There are but a few reasons in my New York life to venture to midtown Manhattan, but last night I made the effort to go check out A-Trak, A$AP Rocky and Pusha T at Best Buy Theater. Though, like any rational human, I find Times Square's distracting oversaturation to be a symptomatic of a vast cultural void, my inner DJ-geek got the better of me.
Thankfully, A-Trak went to work last night. The multiple screens around Best Buy made for easy viewing of his legendary talent on the turntables. As a fan, it was a pleasure to experience. He wasn't playing requisite EDM tracks and bangers. He mixed, scratched and ultimately demonstrated that DJing takes actual skill.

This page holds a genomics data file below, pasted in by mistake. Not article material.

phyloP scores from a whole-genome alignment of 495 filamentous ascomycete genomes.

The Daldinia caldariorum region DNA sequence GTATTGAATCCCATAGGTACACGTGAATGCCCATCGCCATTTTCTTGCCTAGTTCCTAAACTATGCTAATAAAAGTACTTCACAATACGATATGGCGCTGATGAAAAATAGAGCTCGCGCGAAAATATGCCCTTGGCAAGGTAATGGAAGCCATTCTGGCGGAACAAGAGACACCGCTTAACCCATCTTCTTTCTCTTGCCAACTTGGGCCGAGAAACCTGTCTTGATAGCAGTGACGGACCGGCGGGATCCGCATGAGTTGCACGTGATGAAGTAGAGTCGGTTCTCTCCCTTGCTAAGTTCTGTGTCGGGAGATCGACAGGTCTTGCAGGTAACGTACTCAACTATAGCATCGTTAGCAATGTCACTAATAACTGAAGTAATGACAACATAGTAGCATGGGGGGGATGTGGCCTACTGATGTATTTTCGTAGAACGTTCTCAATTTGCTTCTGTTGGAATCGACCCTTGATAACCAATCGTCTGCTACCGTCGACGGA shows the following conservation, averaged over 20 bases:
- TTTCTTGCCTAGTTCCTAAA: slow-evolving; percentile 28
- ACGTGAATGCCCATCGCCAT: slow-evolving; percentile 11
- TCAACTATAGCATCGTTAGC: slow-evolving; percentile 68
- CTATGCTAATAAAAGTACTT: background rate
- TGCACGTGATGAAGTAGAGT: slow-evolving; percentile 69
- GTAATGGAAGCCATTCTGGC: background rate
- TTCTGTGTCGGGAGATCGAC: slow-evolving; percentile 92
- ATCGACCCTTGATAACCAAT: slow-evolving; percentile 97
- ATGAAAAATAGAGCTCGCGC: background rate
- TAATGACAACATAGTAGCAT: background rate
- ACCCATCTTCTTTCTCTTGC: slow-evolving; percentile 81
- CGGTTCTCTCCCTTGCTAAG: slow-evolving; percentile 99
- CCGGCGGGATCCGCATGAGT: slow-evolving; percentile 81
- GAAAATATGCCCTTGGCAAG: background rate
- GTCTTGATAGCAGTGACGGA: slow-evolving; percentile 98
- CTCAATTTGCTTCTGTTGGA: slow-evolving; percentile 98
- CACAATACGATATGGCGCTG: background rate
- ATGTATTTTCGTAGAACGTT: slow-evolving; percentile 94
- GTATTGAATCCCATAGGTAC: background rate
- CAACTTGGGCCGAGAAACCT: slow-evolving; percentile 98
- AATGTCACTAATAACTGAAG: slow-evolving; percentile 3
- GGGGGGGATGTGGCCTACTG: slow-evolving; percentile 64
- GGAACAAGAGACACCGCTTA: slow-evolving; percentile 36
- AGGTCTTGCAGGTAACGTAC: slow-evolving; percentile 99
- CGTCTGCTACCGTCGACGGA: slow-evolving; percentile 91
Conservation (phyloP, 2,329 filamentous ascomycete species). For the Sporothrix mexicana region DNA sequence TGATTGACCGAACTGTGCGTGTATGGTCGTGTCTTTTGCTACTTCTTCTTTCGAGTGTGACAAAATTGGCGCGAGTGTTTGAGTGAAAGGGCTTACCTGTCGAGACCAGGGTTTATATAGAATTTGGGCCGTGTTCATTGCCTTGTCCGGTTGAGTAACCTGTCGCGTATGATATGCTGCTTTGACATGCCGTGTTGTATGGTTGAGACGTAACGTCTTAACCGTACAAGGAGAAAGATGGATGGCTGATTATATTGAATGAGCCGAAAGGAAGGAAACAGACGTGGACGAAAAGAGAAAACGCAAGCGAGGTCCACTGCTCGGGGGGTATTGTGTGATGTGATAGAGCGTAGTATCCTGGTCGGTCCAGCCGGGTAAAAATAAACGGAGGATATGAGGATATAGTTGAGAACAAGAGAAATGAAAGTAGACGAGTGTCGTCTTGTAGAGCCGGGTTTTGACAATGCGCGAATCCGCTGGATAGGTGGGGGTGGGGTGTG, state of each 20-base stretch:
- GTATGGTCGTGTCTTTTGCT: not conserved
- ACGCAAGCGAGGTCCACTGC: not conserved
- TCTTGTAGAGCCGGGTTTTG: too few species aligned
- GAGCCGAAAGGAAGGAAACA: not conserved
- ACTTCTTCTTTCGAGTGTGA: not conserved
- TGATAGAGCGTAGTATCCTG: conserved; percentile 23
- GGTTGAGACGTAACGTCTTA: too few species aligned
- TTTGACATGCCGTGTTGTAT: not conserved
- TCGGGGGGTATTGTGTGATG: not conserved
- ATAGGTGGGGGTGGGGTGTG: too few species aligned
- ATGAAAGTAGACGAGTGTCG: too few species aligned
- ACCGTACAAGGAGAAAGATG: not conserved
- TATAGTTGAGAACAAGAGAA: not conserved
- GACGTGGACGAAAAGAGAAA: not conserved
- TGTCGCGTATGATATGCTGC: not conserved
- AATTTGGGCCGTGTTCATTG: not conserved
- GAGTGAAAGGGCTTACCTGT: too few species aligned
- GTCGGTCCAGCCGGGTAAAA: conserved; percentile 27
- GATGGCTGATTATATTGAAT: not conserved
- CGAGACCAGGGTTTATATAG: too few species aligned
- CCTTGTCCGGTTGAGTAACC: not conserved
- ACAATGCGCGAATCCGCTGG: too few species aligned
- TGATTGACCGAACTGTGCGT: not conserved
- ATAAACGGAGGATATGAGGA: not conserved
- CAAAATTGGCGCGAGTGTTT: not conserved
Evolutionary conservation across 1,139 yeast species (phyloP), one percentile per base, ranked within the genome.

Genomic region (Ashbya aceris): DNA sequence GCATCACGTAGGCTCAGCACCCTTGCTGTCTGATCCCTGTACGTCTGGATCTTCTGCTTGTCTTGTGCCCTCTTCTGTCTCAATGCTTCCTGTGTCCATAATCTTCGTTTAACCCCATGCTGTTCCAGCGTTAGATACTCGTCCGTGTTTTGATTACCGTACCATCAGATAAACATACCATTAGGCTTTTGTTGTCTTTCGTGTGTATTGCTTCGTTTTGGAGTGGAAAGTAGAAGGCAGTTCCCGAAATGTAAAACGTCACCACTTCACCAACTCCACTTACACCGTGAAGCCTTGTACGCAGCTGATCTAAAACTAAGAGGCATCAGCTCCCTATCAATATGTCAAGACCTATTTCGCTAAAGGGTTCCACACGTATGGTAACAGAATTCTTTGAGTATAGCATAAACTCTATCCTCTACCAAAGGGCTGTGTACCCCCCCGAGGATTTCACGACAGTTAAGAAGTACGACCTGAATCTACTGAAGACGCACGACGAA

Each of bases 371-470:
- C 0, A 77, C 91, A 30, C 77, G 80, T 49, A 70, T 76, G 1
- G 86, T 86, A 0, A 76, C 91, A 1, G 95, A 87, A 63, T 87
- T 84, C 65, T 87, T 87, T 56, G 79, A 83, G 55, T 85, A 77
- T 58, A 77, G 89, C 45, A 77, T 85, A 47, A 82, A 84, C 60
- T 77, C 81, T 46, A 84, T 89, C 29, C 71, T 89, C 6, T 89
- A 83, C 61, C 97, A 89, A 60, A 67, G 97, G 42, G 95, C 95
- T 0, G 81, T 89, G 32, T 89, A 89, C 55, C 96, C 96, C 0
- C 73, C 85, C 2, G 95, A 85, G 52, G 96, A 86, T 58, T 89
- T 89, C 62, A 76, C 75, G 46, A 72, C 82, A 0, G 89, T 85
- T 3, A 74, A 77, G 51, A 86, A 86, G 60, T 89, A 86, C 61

The adolescent crowd responded amiably, but weren't as into it as I was. I will always admire A-Trak for showing Kanye the way, wearing a fedora religiously and consistently throwing down on the decks in multiple genres. Even at the mundane Best Buy Theater, on a sparse stage, A-Trak is a performer that's immediately engaging. But this audience was there for A$AP.
My go-to A$AP Mob live review has been the same in the past few years: Better than Odd Future.
A$AP Mob treats stage shows like a team sport. Everyone on stage gets a moment in the spotlight – either on the mic or rocking some half-baked dance move. The performance is not only Rocky & co.'s songs, but also the well-planned skinny jean style of the crew. And last night, what turned into the best part of the whole show was something of a surprise: a booty shaking contest. Painfully good to watch, it was also legitimately brutal, including audience booing and girls getting desperate to the point of undressing onstage.
Best Tweet about the show: @citizen_insane "Whitest, safest crowd ever"